Hoskings told Special Branch officer George Morris that when the car stopped he got out to relieve himself.

He heard shots and turned around to see the loyalist known as "Mambo" half out of the car firing in the direction of the back seat.

Fitzsimons was the owner of the yellow Datsun used by the gang on the night of the murder and was a member of the UDR.

The two other men questioned were Richard William Long of Comber and Samuel Black Carroll, formerly of Dundonald who was flown over from his home in Rugely, Staffordshire by detectives.

Long denied any involvement in the killing while Carroll refused to answer questions.

Richardon Long, an officer in the UDR, was given a life sentence in 1977 for possessing the gun used to kill David Spratt in a mistaken identity shooting in Comber.

He was given 10 years for conspiracy to kill Spratt's catholic brother-in-law John Vance who was the intended target.

The court heard that Long arranged a rendesvous in the First and Last pub in Comber between the killer and the getaway driver and supplied them with the murder weapon, a .38 Smith and Wesson.

Samuel Black Carroll known in loyalist circles as "Mambo" was charged with carrying out the murder but was acquitted.

Shortly afterwards an RUC intelligence file was created naming three loyalists as suspects ibn the killing of Seamus Ludlow.


Carroll has consistently denied allegations that he was an agent of either the RUC Special Branch or the Military Reaction Force, which ran "counter gangs"  of loyalist killers targeting republican suspects.

In an interview with a Birmingham paper last year Carroll  denied any involvement in the Ludlow murder but admitted having former links with the RedHand Commando.

"The name Samuel Black Caroll was never mentioned in the interviews, it was always "Mambo"," he said.

"There's only one person who carried that name in the whole of Ireland and that's me.

"The murder is associated with that name rather than me."

A  former suspect in the murder of Sinn Fein vice president Maire Drumm, he volunteered the information that "One of my closest friends was Lennie Murphy who ran the Shankhill Butchers.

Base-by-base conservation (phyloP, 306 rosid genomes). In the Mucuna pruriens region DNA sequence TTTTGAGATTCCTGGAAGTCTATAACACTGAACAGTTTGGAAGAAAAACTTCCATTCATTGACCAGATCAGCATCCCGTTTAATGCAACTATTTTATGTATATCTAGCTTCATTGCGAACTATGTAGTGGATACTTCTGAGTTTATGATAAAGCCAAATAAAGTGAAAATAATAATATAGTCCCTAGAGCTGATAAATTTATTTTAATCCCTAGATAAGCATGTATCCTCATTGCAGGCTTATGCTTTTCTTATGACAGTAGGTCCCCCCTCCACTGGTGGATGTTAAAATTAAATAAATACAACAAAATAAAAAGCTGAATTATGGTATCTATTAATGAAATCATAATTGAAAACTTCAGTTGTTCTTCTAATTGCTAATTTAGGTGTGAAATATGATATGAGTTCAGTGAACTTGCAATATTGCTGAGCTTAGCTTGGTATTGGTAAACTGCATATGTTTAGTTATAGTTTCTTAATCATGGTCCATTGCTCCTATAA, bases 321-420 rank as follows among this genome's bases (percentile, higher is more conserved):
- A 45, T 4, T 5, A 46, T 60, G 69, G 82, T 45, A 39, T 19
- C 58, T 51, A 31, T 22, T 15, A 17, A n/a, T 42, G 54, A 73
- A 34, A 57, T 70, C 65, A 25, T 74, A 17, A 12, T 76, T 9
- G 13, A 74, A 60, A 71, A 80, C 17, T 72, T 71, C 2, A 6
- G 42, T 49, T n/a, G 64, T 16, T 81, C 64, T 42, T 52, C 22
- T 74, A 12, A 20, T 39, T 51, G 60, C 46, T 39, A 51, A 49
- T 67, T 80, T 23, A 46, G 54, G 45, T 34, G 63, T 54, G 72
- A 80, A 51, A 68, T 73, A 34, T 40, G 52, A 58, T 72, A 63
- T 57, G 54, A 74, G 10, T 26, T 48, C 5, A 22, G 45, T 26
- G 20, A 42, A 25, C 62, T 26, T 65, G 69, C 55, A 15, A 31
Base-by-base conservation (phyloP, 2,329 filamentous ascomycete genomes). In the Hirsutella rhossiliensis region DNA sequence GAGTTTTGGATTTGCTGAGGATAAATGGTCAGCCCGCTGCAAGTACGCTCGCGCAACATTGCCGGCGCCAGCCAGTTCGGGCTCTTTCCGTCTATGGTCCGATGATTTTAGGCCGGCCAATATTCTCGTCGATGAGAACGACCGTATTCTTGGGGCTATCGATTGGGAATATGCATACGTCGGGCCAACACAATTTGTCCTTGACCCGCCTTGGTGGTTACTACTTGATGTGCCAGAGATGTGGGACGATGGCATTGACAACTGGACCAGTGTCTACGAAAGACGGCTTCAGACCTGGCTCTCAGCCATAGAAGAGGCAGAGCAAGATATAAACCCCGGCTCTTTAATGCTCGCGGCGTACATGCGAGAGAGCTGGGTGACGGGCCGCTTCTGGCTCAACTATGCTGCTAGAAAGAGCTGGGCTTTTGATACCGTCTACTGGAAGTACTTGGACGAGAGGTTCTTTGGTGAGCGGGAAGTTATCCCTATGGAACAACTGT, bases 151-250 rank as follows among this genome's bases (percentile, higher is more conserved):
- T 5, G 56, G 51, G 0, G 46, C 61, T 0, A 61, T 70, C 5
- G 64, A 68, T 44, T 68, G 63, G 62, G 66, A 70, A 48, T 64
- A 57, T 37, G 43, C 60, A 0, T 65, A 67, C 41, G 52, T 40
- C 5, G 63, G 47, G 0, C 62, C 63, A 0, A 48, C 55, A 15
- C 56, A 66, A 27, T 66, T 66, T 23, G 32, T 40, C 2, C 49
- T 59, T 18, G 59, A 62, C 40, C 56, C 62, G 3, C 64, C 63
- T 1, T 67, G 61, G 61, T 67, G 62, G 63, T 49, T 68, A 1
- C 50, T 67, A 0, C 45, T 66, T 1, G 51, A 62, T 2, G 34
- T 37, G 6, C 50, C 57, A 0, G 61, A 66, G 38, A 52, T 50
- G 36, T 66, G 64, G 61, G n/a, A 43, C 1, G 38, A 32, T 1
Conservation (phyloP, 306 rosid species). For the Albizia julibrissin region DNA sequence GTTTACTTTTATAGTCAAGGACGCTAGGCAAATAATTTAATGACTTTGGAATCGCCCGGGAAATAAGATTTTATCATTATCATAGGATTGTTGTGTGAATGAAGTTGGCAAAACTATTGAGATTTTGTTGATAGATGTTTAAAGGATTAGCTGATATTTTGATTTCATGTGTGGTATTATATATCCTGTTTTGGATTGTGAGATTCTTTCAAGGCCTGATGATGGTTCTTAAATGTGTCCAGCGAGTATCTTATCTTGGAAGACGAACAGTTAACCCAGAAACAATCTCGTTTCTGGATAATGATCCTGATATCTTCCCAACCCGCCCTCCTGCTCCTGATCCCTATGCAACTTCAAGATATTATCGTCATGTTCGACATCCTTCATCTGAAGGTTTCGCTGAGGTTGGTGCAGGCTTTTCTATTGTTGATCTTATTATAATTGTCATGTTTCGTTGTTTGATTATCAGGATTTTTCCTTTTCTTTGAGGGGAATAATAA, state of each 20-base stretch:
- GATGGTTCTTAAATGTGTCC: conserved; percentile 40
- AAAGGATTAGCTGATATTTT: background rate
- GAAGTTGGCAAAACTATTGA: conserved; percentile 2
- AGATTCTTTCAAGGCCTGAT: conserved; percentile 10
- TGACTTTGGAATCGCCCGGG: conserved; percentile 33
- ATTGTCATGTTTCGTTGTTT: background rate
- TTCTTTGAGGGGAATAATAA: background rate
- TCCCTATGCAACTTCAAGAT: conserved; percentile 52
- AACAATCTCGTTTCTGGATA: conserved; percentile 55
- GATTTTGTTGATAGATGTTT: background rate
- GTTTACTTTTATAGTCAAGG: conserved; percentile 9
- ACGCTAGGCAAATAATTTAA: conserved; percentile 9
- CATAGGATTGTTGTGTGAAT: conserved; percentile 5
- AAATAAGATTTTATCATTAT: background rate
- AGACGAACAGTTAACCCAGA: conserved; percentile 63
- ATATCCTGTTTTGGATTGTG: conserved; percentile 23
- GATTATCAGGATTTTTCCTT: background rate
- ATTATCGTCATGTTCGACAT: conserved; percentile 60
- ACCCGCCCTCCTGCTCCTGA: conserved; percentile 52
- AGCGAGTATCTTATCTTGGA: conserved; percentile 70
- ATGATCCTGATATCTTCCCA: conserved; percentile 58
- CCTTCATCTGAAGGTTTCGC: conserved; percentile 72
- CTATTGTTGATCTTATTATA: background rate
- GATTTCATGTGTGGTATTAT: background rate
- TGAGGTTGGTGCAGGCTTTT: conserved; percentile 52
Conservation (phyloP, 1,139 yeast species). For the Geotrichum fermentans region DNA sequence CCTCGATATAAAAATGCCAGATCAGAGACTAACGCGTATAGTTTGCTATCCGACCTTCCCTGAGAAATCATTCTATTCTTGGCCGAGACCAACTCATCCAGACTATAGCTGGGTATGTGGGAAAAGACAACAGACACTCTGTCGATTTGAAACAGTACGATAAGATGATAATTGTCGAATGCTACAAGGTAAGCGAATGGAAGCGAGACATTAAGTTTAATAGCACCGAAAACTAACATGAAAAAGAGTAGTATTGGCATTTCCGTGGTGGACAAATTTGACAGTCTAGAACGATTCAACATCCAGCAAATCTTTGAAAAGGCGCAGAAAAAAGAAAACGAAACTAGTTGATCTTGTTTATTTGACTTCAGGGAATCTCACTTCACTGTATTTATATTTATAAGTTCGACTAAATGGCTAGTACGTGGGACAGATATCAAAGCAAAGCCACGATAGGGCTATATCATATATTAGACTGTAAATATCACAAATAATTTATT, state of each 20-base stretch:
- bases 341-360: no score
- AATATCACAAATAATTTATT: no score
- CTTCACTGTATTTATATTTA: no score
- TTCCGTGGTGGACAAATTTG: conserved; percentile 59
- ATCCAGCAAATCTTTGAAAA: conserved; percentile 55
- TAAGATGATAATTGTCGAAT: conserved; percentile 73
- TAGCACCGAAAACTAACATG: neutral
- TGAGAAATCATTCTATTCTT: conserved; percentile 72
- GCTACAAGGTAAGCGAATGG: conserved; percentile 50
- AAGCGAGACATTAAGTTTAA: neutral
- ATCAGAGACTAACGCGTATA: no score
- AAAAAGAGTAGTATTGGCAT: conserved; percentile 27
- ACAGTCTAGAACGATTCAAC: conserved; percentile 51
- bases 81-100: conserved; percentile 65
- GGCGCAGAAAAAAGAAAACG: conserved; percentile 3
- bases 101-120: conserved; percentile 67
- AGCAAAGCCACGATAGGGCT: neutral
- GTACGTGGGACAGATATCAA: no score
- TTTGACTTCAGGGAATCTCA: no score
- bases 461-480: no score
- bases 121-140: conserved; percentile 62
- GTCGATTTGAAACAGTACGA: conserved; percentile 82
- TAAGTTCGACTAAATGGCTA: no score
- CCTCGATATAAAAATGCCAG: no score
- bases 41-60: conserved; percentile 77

"People have identified me as one of the Shankhill Butchers but I wasn't  although I  was closely associated with the leadership."

Carroll was imprisoned in 1972 along with Red Hand Commando chief John McKeague and he was has served a number of prison sentences for robbery and blackmail since he went to live in England in 1991.

Four years ago he was convicted of assaulting a man who addressed him as "Semtex Sam."

Last month the second inquest into the death of Seamus Ludlow came to the conclusion that he had been "unlawfully killed."

The verdict was delayed because of difficulties the coroner had encountered obtaining the garda file.

Eventually the coroner was allowed access to the file but on condition that he did not disclose its findings.

Irish Government sources have indicated the delay in publishing Justice Barron's  findings were because of concerns for the safety of the four suspects.

Seamus Ludlow's nephew, Michael Donegan, told the Sunday World: "A garda superintendent gave evidence at my uncle's inquest that he was handed the names of three suspects by the RUC in 1979.

"He passed it on to a colleague in Garda Special Branch but was later told that it had been "sat upon" by those at the top."

The Ludlow investigation, which began with a team of 30 detectives, was ended after just 19 days while the Dublin and monaghan bombing investigation was wound up after just six weeks.

The failure of the Garda to pursue the insigators of the mass murder of Irish citizens is a considerable embarrassment to the force and has fuelled conspiracy theories about British Intelligence subversion.

If the Irish Government fails to reveal al of the Barron findings it will only further fan the flames.


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Revised: October 21, 2005